The cameras do manage to hand out thousands of speeding tickets at lower cost than highway police chasing people down the Interstate, and they do wonders for the hoodie industry. They can add detail and information to crime reports. They may help catch some criminals, but detection can be a costly business. Going through hours of footage to winkle out the details is expensive. The research is not likely to happen every time somebody loses $100 at Jazz Fest.

Stop crime? Are you having a laugh?

Big casinos have cameras everywhere and skillful security thick on the custom made carpet, blending with the punters. They can bar known criminals. Casino managers won’t discuss it, because it is bad for business, but purse snatching, pickpocketing and other kinds of robbery have not gone away. Thieves know where the dark spots are. They act in teams, so a wallet can be snatched, passed to an accomplice out of sight of the eyes in the sky, the cash removed, the wallet tossed, the cash passed to a third team member who is out the door in a few seconds. The house catches a few; the more skillful get away.

Cameras and metal detectors will raise the skill level of street criminals operating in New Orleans. They will give detectives an additional tool for crime solving, like fingerprints and DNA, but like fingerprints and DNA, they will not prevent crime. Video evidence is useful when detectives can use it, but using it takes resources – time and money.

Criminals live in an arms race. Getting around cops and cameras and ops rooms are basic business skills. Put up cameras to catch street crime, and professional grade pickpockets find black spots, or make them. Pro level pickpocket teams can spot a mark, distract, get and pass the wallet or watch while a policeman six feet away is watching and he won’t even see it. Now think about a monitor watching thousands of small figures passing through a dozen screens for hours in a row. The system that is getting consulted onto us will be a set of half measures that will catch the opportunist, desperate, drunk, drugged or stupid of street thieves. By eliminating some of them, it will probably improve business for the pros.

Remember that $40 million? How close will that bring New Orleans to London and the UK’s saturation surveillance?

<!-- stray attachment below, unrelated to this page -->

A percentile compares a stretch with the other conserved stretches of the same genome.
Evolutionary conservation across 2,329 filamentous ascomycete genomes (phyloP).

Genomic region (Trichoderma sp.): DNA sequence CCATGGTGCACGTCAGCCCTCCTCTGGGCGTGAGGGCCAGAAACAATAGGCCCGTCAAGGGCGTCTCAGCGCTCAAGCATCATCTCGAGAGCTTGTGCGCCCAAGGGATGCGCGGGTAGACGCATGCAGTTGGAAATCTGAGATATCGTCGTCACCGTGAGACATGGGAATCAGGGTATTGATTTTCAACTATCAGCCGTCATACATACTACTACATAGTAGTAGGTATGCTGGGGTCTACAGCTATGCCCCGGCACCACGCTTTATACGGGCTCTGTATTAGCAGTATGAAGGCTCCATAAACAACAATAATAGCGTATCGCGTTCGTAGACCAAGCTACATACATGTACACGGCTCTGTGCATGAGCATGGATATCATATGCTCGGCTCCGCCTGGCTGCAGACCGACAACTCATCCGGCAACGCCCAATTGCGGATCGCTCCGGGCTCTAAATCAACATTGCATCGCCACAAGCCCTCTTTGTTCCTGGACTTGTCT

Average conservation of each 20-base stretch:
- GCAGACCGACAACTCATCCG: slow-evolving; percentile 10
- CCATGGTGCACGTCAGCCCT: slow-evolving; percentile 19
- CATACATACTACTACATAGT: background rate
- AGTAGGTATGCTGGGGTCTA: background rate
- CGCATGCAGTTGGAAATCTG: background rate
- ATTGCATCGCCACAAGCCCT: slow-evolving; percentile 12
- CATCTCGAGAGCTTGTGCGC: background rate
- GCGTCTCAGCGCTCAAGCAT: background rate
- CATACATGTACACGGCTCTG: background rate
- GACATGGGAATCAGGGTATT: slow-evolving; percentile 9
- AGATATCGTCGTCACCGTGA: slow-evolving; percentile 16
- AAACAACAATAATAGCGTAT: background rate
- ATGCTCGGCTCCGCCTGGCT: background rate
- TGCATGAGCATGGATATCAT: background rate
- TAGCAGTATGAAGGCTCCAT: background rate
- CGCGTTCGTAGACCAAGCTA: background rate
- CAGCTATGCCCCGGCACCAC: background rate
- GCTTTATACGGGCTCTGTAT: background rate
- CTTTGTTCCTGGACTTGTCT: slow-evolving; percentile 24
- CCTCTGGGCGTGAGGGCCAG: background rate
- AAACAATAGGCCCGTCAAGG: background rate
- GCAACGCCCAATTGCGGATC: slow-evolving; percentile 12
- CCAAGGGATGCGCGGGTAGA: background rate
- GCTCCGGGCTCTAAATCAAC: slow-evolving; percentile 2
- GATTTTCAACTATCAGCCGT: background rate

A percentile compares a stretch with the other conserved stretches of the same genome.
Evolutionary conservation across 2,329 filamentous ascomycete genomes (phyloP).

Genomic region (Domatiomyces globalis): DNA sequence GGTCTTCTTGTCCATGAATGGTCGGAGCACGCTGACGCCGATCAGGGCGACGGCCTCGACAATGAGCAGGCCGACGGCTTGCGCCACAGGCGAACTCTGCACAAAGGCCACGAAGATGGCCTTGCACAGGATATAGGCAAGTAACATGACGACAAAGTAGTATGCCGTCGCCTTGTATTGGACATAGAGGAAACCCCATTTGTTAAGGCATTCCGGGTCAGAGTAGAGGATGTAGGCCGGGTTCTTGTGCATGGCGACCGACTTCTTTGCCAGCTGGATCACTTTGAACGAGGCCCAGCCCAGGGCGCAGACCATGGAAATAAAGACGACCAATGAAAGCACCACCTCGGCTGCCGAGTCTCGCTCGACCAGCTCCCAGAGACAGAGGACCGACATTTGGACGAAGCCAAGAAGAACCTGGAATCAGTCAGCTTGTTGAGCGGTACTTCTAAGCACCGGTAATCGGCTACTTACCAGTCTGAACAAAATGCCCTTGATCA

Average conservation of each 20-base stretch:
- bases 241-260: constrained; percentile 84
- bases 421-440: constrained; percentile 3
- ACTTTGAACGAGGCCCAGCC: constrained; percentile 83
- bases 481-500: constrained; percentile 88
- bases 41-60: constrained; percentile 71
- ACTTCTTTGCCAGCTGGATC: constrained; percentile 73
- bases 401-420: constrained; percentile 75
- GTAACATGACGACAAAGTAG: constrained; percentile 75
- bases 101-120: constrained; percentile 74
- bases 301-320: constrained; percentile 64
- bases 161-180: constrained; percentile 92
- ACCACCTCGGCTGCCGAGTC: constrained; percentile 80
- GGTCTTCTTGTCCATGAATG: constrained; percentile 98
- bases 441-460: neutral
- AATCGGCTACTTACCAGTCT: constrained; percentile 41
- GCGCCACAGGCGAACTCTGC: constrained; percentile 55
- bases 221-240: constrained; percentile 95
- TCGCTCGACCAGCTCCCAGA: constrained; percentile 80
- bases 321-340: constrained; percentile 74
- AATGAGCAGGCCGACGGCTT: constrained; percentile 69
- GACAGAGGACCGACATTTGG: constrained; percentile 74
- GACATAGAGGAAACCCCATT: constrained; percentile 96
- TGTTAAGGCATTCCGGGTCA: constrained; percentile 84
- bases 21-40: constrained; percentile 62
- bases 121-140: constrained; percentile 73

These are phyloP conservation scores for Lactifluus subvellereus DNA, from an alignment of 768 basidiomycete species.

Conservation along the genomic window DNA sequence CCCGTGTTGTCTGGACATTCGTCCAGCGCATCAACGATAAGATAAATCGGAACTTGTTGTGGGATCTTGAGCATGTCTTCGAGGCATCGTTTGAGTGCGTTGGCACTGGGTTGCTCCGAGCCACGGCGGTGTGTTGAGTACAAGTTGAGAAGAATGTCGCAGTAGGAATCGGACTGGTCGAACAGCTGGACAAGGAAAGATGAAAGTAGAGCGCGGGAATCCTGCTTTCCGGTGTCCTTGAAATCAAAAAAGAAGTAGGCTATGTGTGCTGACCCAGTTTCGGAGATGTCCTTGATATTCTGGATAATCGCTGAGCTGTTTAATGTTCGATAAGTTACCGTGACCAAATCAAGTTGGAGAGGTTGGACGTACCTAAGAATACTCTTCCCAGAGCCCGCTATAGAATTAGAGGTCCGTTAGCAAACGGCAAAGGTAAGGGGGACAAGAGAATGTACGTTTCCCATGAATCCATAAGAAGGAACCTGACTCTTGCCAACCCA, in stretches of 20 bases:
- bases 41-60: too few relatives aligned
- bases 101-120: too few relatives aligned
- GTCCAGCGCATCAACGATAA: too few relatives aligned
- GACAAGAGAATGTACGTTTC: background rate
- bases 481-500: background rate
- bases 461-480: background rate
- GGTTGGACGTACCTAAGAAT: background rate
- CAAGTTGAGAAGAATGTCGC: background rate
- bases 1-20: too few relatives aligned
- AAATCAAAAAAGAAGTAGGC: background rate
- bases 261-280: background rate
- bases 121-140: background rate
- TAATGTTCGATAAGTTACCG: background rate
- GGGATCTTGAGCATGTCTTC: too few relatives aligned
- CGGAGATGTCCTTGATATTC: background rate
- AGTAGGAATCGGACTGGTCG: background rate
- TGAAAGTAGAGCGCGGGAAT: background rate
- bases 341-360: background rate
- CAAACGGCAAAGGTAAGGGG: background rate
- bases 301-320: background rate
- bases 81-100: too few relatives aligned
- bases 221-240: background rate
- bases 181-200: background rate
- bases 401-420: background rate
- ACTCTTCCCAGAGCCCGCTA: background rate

So why did the Mayor bypass New Orleans expertise for paid consultants?

A few years ago, NOPD became a bit of a public obsession. Personnel numbers and resources had been depleted by budget constraints and the consent decree. People’s perception was that street crime was on the rise and police not keeping up. Then the budget freed up, recruitment and training re-started, and in exasperation, new mini-forces separately funded came into being, of which the best known was Sidney Torres’s rangers, the French Quarter Task Force, now managed by FQMD.

After a couple of years now of active recruiting and new training courses, NOPD is pretty much where it was two years ago: the department claims 1,100 officers. Some who know it well would say 1,000 is more likely. The French Quarter is now policed by semi-coordinated teams of NOPD, the Sheriff, State Police, park police, harbor police, the FQ Task Force and probably some more we haven’t thought of. And in the words of some anonymous sources: it’s all Band-Aids.

Progress in joined-up, coordinated policing – not much. Better than the days of murder squads embedded in the force, and overt, nasty racism, but don’t get out the fireworks. If NOPD was working right, both the brass and the mayor would want the state cops out of here, so they could run proper urban policing instead of a patchwork trying to paint over budget gaps.

Terrorism. Not even worth discussing. Use London again: in the ‘80s when a few sub-brands of the IRA were the terrorists, a very large, well-coordinated and pretty smart police force backed by an intensive intelligence network was on the case. They caught some would-be bombers and headed off some attacks. The government gave itself some draconian powers and filled a few jails up with insurgents. London’s financial district, the City, was under a microscope: entry streets were narrowed to a single lane, with police inspectors looking inside every car that went in. Belfast, the source of a lot of the trouble, was under tighter lockdown by a militarized police force.

We still had bomb scares or explosions about three or four times a week in London, and the news portrayed Belfast as something like a free fire zone. What kept the damage in check: the Irish wanted to generate anxiety but didn’t really want to kill a lot of people. Londoners in those days refused to be scared. When an incident caused a traffic jam, closed a department store or blew a restaurant’s front into the street, people waited more or less patiently for it to be cleared and continued on to work, school or shopping. On their side, all the police of London and other cities, the RUC and the army in Northern Ireland did not stop or cripple the paramilitaries. In 1997, the government made a deal.